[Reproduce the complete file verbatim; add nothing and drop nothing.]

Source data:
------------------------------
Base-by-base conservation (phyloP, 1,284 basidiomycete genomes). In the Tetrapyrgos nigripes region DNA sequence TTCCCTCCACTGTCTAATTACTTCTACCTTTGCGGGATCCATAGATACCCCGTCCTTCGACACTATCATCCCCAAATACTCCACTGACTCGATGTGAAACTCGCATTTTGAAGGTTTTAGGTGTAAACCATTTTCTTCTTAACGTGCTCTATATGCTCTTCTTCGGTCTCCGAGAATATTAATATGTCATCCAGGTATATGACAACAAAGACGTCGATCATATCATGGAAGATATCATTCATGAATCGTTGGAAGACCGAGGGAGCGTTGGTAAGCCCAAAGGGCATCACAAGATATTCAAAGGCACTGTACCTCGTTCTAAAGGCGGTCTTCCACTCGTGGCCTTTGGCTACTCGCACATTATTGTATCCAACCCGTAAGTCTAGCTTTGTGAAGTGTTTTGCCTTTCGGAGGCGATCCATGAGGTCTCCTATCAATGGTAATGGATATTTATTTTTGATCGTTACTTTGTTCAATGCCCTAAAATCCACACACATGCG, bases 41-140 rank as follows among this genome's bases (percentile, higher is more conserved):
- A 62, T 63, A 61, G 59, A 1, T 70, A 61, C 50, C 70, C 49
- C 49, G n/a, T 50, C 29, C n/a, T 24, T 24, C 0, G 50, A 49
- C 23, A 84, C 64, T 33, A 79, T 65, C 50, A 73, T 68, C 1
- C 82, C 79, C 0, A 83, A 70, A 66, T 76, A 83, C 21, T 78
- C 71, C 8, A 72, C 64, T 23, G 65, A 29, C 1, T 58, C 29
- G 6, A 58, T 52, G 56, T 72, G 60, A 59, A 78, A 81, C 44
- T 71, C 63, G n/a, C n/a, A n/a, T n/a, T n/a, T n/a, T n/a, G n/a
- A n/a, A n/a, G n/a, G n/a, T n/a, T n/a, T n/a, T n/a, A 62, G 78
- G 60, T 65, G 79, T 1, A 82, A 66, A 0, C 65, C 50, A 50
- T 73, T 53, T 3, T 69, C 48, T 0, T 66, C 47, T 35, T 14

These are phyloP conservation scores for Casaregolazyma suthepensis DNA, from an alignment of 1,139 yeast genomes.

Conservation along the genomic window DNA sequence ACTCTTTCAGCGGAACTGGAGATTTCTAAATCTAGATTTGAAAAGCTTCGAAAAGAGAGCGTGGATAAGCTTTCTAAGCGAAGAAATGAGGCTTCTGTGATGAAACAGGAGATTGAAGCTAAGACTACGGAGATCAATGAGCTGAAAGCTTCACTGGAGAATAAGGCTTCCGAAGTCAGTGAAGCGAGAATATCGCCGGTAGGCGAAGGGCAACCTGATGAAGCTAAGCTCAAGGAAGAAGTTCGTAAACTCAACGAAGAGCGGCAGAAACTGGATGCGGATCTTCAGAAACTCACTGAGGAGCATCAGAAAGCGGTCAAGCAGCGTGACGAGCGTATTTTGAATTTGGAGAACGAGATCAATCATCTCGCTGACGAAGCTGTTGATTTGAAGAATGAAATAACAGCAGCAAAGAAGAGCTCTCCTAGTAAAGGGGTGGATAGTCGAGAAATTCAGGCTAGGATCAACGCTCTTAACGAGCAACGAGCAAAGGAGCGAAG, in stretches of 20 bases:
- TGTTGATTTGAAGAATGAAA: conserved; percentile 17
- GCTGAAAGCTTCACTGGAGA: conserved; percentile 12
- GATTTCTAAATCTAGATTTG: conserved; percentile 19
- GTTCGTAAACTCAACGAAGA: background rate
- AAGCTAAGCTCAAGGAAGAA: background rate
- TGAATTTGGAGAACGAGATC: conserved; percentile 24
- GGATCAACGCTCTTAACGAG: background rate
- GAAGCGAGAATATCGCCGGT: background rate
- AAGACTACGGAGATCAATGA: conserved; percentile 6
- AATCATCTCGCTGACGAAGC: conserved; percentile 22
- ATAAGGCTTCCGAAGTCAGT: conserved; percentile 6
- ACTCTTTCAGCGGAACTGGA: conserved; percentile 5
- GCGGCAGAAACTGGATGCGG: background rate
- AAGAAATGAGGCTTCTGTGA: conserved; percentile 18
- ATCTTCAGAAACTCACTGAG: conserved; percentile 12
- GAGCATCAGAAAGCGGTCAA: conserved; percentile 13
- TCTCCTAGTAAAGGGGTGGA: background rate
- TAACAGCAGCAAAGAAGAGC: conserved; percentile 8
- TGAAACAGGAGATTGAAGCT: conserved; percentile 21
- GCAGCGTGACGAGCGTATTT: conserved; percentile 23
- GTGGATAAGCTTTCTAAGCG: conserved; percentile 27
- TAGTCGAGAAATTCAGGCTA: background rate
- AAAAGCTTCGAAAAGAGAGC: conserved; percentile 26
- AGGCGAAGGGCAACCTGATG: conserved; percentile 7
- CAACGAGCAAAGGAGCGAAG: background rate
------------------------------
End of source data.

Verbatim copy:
Base-by-base conservation (phyloP, 1,284 basidiomycete genomes). In the Tetrapyrgos nigripes region DNA sequence TTCCCTCCACTGTCTAATTACTTCTACCTTTGCGGGATCCATAGATACCCCGTCCTTCGACACTATCATCCCCAAATACTCCACTGACTCGATGTGAAACTCGCATTTTGAAGGTTTTAGGTGTAAACCATTTTCTTCTTAACGTGCTCTATATGCTCTTCTTCGGTCTCCGAGAATATTAATATGTCATCCAGGTATATGACAACAAAGACGTCGATCATATCATGGAAGATATCATTCATGAATCGTTGGAAGACCGAGGGAGCGTTGGTAAGCCCAAAGGGCATCACAAGATATTCAAAGGCACTGTACCTCGTTCTAAAGGCGGTCTTCCACTCGTGGCCTTTGGCTACTCGCACATTATTGTATCCAACCCGTAAGTCTAGCTTTGTGAAGTGTTTTGCCTTTCGGAGGCGATCCATGAGGTCTCCTATCAATGGTAATGGATATTTATTTTTGATCGTTACTTTGTTCAATGCCCTAAAATCCACACACATGCG, bases 41-140 rank as follows among this genome's bases (percentile, higher is more conserved):
- A 62, T 63, A 61, G 59, A 1, T 70, A 61, C 50, C 70, C 49
- C 49, G n/a, T 50, C 29, C n/a, T 24, T 24, C 0, G 50, A 49
- C 23, A 84, C 64, T 33, A 79, T 65, C 50, A 73, T 68, C 1
- C 82, C 79, C 0, A 83, A 70, A 66, T 76, A 83, C 21, T 78
- C 71, C 8, A 72, C 64, T 23, G 65, A 29, C 1, T 58, C 29
- G 6, A 58, T 52, G 56, T 72, G 60, A 59, A 78, A 81, C 44
- T 71, C 63, G n/a, C n/a, A n/a, T n/a, T n/a, T n/a, T n/a, G n/a
- A n/a, A n/a, G n/a, G n/a, T n/a, T n/a, T n/a, T n/a, A 62, G 78
- G 60, T 65, G 79, T 1, A 82, A 66, A 0, C 65, C 50, A 50
- T 73, T 53, T 3, T 69, C 48, T 0, T 66, C 47, T 35, T 14

These are phyloP conservation scores for Casaregolazyma suthepensis DNA, from an alignment of 1,139 yeast genomes.

Conservation along the genomic window DNA sequence ACTCTTTCAGCGGAACTGGAGATTTCTAAATCTAGATTTGAAAAGCTTCGAAAAGAGAGCGTGGATAAGCTTTCTAAGCGAAGAAATGAGGCTTCTGTGATGAAACAGGAGATTGAAGCTAAGACTACGGAGATCAATGAGCTGAAAGCTTCACTGGAGAATAAGGCTTCCGAAGTCAGTGAAGCGAGAATATCGCCGGTAGGCGAAGGGCAACCTGATGAAGCTAAGCTCAAGGAAGAAGTTCGTAAACTCAACGAAGAGCGGCAGAAACTGGATGCGGATCTTCAGAAACTCACTGAGGAGCATCAGAAAGCGGTCAAGCAGCGTGACGAGCGTATTTTGAATTTGGAGAACGAGATCAATCATCTCGCTGACGAAGCTGTTGATTTGAAGAATGAAATAACAGCAGCAAAGAAGAGCTCTCCTAGTAAAGGGGTGGATAGTCGAGAAATTCAGGCTAGGATCAACGCTCTTAACGAGCAACGAGCAAAGGAGCGAAG, in stretches of 20 bases:
- TGTTGATTTGAAGAATGAAA: conserved; percentile 17
- GCTGAAAGCTTCACTGGAGA: conserved; percentile 12
- GATTTCTAAATCTAGATTTG: conserved; percentile 19
- GTTCGTAAACTCAACGAAGA: background rate
- AAGCTAAGCTCAAGGAAGAA: background rate
- TGAATTTGGAGAACGAGATC: conserved; percentile 24
- GGATCAACGCTCTTAACGAG: background rate
- GAAGCGAGAATATCGCCGGT: background rate
- AAGACTACGGAGATCAATGA: conserved; percentile 6
- AATCATCTCGCTGACGAAGC: conserved; percentile 22
- ATAAGGCTTCCGAAGTCAGT: conserved; percentile 6
- ACTCTTTCAGCGGAACTGGA: conserved; percentile 5
- GCGGCAGAAACTGGATGCGG: background rate
- AAGAAATGAGGCTTCTGTGA: conserved; percentile 18
- ATCTTCAGAAACTCACTGAG: conserved; percentile 12
- GAGCATCAGAAAGCGGTCAA: conserved; percentile 13
- TCTCCTAGTAAAGGGGTGGA: background rate
- TAACAGCAGCAAAGAAGAGC: conserved; percentile 8
- TGAAACAGGAGATTGAAGCT: conserved; percentile 21
- GCAGCGTGACGAGCGTATTT: conserved; percentile 23
- GTGGATAAGCTTTCTAAGCG: conserved; percentile 27
- TAGTCGAGAAATTCAGGCTA: background rate
- AAAAGCTTCGAAAAGAGAGC: conserved; percentile 26
- AGGCGAAGGGCAACCTGATG: conserved; percentile 7
- CAACGAGCAAAGGAGCGAAG: background rate